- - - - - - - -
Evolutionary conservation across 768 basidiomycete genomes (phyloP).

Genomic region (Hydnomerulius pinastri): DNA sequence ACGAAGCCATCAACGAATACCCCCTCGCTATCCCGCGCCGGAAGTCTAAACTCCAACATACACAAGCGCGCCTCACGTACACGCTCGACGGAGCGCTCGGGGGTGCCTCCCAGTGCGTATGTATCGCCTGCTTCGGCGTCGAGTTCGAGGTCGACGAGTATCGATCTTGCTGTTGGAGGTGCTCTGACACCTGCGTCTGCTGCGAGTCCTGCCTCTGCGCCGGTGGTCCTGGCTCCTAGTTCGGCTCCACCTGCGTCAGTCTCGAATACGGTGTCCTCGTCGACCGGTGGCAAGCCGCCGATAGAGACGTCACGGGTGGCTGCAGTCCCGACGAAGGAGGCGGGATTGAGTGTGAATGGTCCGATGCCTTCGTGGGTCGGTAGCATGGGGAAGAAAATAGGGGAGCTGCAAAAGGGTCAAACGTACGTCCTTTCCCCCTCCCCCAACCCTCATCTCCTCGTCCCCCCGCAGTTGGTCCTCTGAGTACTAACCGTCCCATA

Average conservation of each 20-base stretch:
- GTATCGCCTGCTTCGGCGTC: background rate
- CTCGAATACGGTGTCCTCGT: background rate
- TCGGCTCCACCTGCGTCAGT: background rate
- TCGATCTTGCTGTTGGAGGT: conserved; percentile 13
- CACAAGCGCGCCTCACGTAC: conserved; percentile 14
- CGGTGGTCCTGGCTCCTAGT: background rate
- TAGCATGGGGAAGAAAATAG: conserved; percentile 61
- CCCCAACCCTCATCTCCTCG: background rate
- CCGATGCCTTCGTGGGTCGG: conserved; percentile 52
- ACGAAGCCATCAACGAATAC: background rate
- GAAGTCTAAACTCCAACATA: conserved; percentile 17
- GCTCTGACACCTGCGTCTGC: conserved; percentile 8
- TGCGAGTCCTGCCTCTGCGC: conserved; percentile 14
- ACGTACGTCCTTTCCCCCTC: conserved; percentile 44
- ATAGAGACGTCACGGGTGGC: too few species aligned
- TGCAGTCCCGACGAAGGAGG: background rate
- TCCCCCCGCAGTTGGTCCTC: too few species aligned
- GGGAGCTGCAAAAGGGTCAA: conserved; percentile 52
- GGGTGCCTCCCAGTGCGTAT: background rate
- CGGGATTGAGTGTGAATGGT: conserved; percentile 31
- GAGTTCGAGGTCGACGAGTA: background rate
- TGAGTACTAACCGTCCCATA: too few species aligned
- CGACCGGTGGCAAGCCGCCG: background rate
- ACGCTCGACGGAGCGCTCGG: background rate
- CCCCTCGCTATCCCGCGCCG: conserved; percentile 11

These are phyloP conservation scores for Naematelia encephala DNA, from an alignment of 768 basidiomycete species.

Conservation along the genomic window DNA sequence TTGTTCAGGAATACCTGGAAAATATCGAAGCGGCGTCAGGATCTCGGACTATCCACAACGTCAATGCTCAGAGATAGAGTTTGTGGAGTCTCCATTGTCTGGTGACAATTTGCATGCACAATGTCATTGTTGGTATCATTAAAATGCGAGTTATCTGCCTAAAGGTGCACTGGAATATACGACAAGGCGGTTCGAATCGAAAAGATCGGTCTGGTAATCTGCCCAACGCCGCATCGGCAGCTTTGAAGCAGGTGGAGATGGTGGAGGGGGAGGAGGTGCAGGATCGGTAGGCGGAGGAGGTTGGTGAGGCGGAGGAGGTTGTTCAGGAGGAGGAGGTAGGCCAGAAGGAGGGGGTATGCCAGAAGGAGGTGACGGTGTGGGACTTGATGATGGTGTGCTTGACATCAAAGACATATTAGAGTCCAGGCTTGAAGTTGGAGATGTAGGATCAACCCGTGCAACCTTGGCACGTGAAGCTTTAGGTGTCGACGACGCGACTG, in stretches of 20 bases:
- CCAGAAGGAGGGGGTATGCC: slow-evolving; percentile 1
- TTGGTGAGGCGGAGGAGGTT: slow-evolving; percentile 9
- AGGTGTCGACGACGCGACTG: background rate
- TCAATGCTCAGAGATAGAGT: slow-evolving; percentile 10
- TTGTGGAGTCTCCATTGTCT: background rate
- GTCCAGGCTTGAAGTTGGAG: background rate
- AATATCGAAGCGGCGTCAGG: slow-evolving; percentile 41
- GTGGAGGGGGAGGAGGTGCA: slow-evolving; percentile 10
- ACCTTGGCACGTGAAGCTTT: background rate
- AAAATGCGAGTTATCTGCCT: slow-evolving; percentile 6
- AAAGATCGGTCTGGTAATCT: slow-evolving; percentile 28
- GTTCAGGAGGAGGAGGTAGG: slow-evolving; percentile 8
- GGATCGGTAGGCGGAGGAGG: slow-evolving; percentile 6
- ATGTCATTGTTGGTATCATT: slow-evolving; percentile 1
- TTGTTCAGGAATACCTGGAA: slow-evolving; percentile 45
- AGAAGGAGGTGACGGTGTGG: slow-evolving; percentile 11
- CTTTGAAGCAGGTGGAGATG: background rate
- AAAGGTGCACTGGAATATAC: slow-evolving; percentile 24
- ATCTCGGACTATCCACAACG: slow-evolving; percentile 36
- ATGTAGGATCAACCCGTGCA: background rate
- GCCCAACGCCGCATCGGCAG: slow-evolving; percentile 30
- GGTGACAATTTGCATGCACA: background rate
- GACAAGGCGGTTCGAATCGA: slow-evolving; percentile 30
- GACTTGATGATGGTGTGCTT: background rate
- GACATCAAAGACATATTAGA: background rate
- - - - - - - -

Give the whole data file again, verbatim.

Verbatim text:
Evolutionary conservation across 768 basidiomycete genomes (phyloP).

Genomic region (Hydnomerulius pinastri): DNA sequence ACGAAGCCATCAACGAATACCCCCTCGCTATCCCGCGCCGGAAGTCTAAACTCCAACATACACAAGCGCGCCTCACGTACACGCTCGACGGAGCGCTCGGGGGTGCCTCCCAGTGCGTATGTATCGCCTGCTTCGGCGTCGAGTTCGAGGTCGACGAGTATCGATCTTGCTGTTGGAGGTGCTCTGACACCTGCGTCTGCTGCGAGTCCTGCCTCTGCGCCGGTGGTCCTGGCTCCTAGTTCGGCTCCACCTGCGTCAGTCTCGAATACGGTGTCCTCGTCGACCGGTGGCAAGCCGCCGATAGAGACGTCACGGGTGGCTGCAGTCCCGACGAAGGAGGCGGGATTGAGTGTGAATGGTCCGATGCCTTCGTGGGTCGGTAGCATGGGGAAGAAAATAGGGGAGCTGCAAAAGGGTCAAACGTACGTCCTTTCCCCCTCCCCCAACCCTCATCTCCTCGTCCCCCCGCAGTTGGTCCTCTGAGTACTAACCGTCCCATA

Average conservation of each 20-base stretch:
- GTATCGCCTGCTTCGGCGTC: background rate
- CTCGAATACGGTGTCCTCGT: background rate
- TCGGCTCCACCTGCGTCAGT: background rate
- TCGATCTTGCTGTTGGAGGT: conserved; percentile 13
- CACAAGCGCGCCTCACGTAC: conserved; percentile 14
- CGGTGGTCCTGGCTCCTAGT: background rate
- TAGCATGGGGAAGAAAATAG: conserved; percentile 61
- CCCCAACCCTCATCTCCTCG: background rate
- CCGATGCCTTCGTGGGTCGG: conserved; percentile 52
- ACGAAGCCATCAACGAATAC: background rate
- GAAGTCTAAACTCCAACATA: conserved; percentile 17
- GCTCTGACACCTGCGTCTGC: conserved; percentile 8
- TGCGAGTCCTGCCTCTGCGC: conserved; percentile 14
- ACGTACGTCCTTTCCCCCTC: conserved; percentile 44
- ATAGAGACGTCACGGGTGGC: too few species aligned
- TGCAGTCCCGACGAAGGAGG: background rate
- TCCCCCCGCAGTTGGTCCTC: too few species aligned
- GGGAGCTGCAAAAGGGTCAA: conserved; percentile 52
- GGGTGCCTCCCAGTGCGTAT: background rate
- CGGGATTGAGTGTGAATGGT: conserved; percentile 31
- GAGTTCGAGGTCGACGAGTA: background rate
- TGAGTACTAACCGTCCCATA: too few species aligned
- CGACCGGTGGCAAGCCGCCG: background rate
- ACGCTCGACGGAGCGCTCGG: background rate
- CCCCTCGCTATCCCGCGCCG: conserved; percentile 11

These are phyloP conservation scores for Naematelia encephala DNA, from an alignment of 768 basidiomycete species.

Conservation along the genomic window DNA sequence TTGTTCAGGAATACCTGGAAAATATCGAAGCGGCGTCAGGATCTCGGACTATCCACAACGTCAATGCTCAGAGATAGAGTTTGTGGAGTCTCCATTGTCTGGTGACAATTTGCATGCACAATGTCATTGTTGGTATCATTAAAATGCGAGTTATCTGCCTAAAGGTGCACTGGAATATACGACAAGGCGGTTCGAATCGAAAAGATCGGTCTGGTAATCTGCCCAACGCCGCATCGGCAGCTTTGAAGCAGGTGGAGATGGTGGAGGGGGAGGAGGTGCAGGATCGGTAGGCGGAGGAGGTTGGTGAGGCGGAGGAGGTTGTTCAGGAGGAGGAGGTAGGCCAGAAGGAGGGGGTATGCCAGAAGGAGGTGACGGTGTGGGACTTGATGATGGTGTGCTTGACATCAAAGACATATTAGAGTCCAGGCTTGAAGTTGGAGATGTAGGATCAACCCGTGCAACCTTGGCACGTGAAGCTTTAGGTGTCGACGACGCGACTG, in stretches of 20 bases:
- CCAGAAGGAGGGGGTATGCC: slow-evolving; percentile 1
- TTGGTGAGGCGGAGGAGGTT: slow-evolving; percentile 9
- AGGTGTCGACGACGCGACTG: background rate
- TCAATGCTCAGAGATAGAGT: slow-evolving; percentile 10
- TTGTGGAGTCTCCATTGTCT: background rate
- GTCCAGGCTTGAAGTTGGAG: background rate
- AATATCGAAGCGGCGTCAGG: slow-evolving; percentile 41
- GTGGAGGGGGAGGAGGTGCA: slow-evolving; percentile 10
- ACCTTGGCACGTGAAGCTTT: background rate
- AAAATGCGAGTTATCTGCCT: slow-evolving; percentile 6
- AAAGATCGGTCTGGTAATCT: slow-evolving; percentile 28
- GTTCAGGAGGAGGAGGTAGG: slow-evolving; percentile 8
- GGATCGGTAGGCGGAGGAGG: slow-evolving; percentile 6
- ATGTCATTGTTGGTATCATT: slow-evolving; percentile 1
- TTGTTCAGGAATACCTGGAA: slow-evolving; percentile 45
- AGAAGGAGGTGACGGTGTGG: slow-evolving; percentile 11
- CTTTGAAGCAGGTGGAGATG: background rate
- AAAGGTGCACTGGAATATAC: slow-evolving; percentile 24
- ATCTCGGACTATCCACAACG: slow-evolving; percentile 36
- ATGTAGGATCAACCCGTGCA: background rate
- GCCCAACGCCGCATCGGCAG: slow-evolving; percentile 30
- GGTGACAATTTGCATGCACA: background rate
- GACAAGGCGGTTCGAATCGA: slow-evolving; percentile 30
- GACTTGATGATGGTGTGCTT: background rate
- GACATCAAAGACATATTAGA: background rate